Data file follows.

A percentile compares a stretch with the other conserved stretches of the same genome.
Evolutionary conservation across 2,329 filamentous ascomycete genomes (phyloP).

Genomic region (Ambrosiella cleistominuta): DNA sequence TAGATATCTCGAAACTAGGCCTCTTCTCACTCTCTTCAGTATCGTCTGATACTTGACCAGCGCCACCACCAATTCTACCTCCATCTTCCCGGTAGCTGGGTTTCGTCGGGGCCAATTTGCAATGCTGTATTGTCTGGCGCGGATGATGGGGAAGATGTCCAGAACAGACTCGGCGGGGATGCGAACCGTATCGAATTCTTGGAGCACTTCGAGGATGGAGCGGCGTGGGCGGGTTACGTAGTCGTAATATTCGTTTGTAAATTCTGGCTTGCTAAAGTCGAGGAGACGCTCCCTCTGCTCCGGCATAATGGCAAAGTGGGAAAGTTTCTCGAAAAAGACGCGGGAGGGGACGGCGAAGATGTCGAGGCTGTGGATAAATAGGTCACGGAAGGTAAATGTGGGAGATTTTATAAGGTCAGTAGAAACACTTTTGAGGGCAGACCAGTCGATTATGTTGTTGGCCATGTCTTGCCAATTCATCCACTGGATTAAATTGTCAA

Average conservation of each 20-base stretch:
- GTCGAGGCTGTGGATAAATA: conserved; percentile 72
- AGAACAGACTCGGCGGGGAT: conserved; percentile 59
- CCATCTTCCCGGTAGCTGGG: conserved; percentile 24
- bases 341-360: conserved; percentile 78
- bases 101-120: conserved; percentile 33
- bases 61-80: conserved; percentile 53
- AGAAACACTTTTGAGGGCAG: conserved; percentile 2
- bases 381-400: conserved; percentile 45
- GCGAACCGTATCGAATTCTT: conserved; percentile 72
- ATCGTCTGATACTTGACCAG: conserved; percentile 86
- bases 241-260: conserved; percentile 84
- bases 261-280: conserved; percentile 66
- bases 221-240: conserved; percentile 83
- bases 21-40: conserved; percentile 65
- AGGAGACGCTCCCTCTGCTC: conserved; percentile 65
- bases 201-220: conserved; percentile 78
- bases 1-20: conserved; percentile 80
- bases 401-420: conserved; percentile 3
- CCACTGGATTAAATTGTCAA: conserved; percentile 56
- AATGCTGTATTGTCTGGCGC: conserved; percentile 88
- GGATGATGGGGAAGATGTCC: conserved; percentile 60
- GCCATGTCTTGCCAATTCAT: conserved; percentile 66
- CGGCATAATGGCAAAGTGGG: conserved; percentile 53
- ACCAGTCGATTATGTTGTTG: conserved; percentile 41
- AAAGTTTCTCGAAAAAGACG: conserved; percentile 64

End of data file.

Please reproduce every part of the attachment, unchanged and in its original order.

A percentile compares a stretch with the other conserved stretches of the same genome.
Evolutionary conservation across 2,329 filamentous ascomycete genomes (phyloP).

Genomic region (Ambrosiella cleistominuta): DNA sequence TAGATATCTCGAAACTAGGCCTCTTCTCACTCTCTTCAGTATCGTCTGATACTTGACCAGCGCCACCACCAATTCTACCTCCATCTTCCCGGTAGCTGGGTTTCGTCGGGGCCAATTTGCAATGCTGTATTGTCTGGCGCGGATGATGGGGAAGATGTCCAGAACAGACTCGGCGGGGATGCGAACCGTATCGAATTCTTGGAGCACTTCGAGGATGGAGCGGCGTGGGCGGGTTACGTAGTCGTAATATTCGTTTGTAAATTCTGGCTTGCTAAAGTCGAGGAGACGCTCCCTCTGCTCCGGCATAATGGCAAAGTGGGAAAGTTTCTCGAAAAAGACGCGGGAGGGGACGGCGAAGATGTCGAGGCTGTGGATAAATAGGTCACGGAAGGTAAATGTGGGAGATTTTATAAGGTCAGTAGAAACACTTTTGAGGGCAGACCAGTCGATTATGTTGTTGGCCATGTCTTGCCAATTCATCCACTGGATTAAATTGTCAA

Average conservation of each 20-base stretch:
- GTCGAGGCTGTGGATAAATA: conserved; percentile 72
- AGAACAGACTCGGCGGGGAT: conserved; percentile 59
- CCATCTTCCCGGTAGCTGGG: conserved; percentile 24
- bases 341-360: conserved; percentile 78
- bases 101-120: conserved; percentile 33
- bases 61-80: conserved; percentile 53
- AGAAACACTTTTGAGGGCAG: conserved; percentile 2
- bases 381-400: conserved; percentile 45
- GCGAACCGTATCGAATTCTT: conserved; percentile 72
- ATCGTCTGATACTTGACCAG: conserved; percentile 86
- bases 241-260: conserved; percentile 84
- bases 261-280: conserved; percentile 66
- bases 221-240: conserved; percentile 83
- bases 21-40: conserved; percentile 65
- AGGAGACGCTCCCTCTGCTC: conserved; percentile 65
- bases 201-220: conserved; percentile 78
- bases 1-20: conserved; percentile 80
- bases 401-420: conserved; percentile 3
- CCACTGGATTAAATTGTCAA: conserved; percentile 56
- AATGCTGTATTGTCTGGCGC: conserved; percentile 88
- GGATGATGGGGAAGATGTCC: conserved; percentile 60
- GCCATGTCTTGCCAATTCAT: conserved; percentile 66
- CGGCATAATGGCAAAGTGGG: conserved; percentile 53
- ACCAGTCGATTATGTTGTTG: conserved; percentile 41
- AAAGTTTCTCGAAAAAGACG: conserved; percentile 64